Sustainable oyster reefs answer to estuary woes

Efforts to rebuild oyster reefs are filling critical link in estuarine food chain


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Oyster shells are deposited into Great Bay to form a new reef foundation.

The Nature Conservancy

Members from The Nature Conservancy and the University of New Hampshire have taken the next step in using oysters to help rebuild the Great Bay’s aquatic habitat and solve its Nitrogen problems.

Ray Konisky, the conservation organization’s director of marine sciences, and Ray Grizzle, a research professor for UNH’s School of Marine Science and Ocean Engineering, have been working together for nearly a decade, adding nearly 16 acres of reef and three million oysters to the southwest corner of the Bay.

With a little more than two acres expected to be added during this next phase - a significant amount according to Grizzle - the two both have high hopes for the future of the habitat.

“We’re really trying to have a broader impact and it’s around this nitrogen question,” said Konisky. “This is really a nitrogen control strategy.”

There are two parts to the project, both designed to rebuild the oyster populations that have been damaged due to years of harvesting and disease, as well as filter out much of the nitrogen in the water that harms the other creatures that live there.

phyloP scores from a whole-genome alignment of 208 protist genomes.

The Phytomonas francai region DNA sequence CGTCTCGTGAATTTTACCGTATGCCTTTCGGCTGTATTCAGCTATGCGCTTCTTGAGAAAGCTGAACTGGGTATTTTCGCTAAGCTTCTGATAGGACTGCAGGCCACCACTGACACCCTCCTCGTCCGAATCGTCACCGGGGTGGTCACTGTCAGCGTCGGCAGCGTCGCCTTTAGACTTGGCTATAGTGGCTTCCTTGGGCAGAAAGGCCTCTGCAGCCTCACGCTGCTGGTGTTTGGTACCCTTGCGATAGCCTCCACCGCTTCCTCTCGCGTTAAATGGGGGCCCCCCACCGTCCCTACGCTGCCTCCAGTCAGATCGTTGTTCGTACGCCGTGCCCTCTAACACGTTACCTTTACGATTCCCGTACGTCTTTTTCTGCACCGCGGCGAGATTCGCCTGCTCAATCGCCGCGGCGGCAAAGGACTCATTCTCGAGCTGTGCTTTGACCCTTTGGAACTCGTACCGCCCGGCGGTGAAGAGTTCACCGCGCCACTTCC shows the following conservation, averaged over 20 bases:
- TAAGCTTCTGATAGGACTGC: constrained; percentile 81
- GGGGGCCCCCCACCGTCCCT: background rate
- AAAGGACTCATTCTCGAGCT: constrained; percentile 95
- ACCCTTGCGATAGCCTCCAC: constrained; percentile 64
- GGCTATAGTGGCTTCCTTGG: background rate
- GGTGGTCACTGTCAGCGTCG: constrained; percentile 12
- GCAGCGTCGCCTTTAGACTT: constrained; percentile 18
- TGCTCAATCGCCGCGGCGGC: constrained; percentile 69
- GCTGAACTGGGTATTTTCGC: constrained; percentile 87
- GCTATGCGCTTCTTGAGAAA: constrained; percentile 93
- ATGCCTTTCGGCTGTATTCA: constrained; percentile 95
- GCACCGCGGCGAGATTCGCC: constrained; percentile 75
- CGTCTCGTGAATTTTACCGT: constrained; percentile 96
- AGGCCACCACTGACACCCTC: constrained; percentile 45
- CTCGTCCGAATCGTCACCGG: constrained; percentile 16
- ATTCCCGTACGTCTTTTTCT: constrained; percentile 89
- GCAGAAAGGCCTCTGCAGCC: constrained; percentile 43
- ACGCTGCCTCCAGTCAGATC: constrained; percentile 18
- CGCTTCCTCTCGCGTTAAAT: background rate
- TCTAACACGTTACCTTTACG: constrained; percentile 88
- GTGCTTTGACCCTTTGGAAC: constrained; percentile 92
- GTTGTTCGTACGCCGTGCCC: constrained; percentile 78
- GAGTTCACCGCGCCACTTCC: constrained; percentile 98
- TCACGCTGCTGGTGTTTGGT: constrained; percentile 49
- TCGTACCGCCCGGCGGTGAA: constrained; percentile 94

The first step requires laying down a “shell base,” dried, recycled clamshells that will act as the literal and figurative foundation. This was done over the past week, allowing the team to move on to the next phase of the project: the “seeding” phase. One million oyster larvae are released into the water in hopes that they make a home on the shell layer.

Over time, however, this will not only be home for oysters, but also will provide habitats for other creatures, according to Grizzle.

The success of this project relies entirely on whether or not the oysters are able to reproduce and maintain their population. In the past, over-harvesting has caused a near-collapse of the population, a fate that should be avoided from now on due to careful planning.

“We purposely build in places that aren’t harvestable,” said Konisky, pointing out that harvesting had been banned for the time being in this particular area of the Bay. “We do that to protect them from disturbances that wouldn’t let them get to an age where they can reproduce on their own.”

Though the oysters are prone to falling victim to water-born diseases, Konisky says that the group works to “give them a good start” that would allow them to mature enough to “reproduce before the effects of the disease start to happen”.

The oyster restoration project first began in 2009 and receives federal, state and private funding. It is the largest project of its kind in New England and the general consensus from the team is, “So far, so good”.

“We’re seeing year-to-year survival,” said Konisky. “We believe we’re building naturally sustainable reefs.”


 

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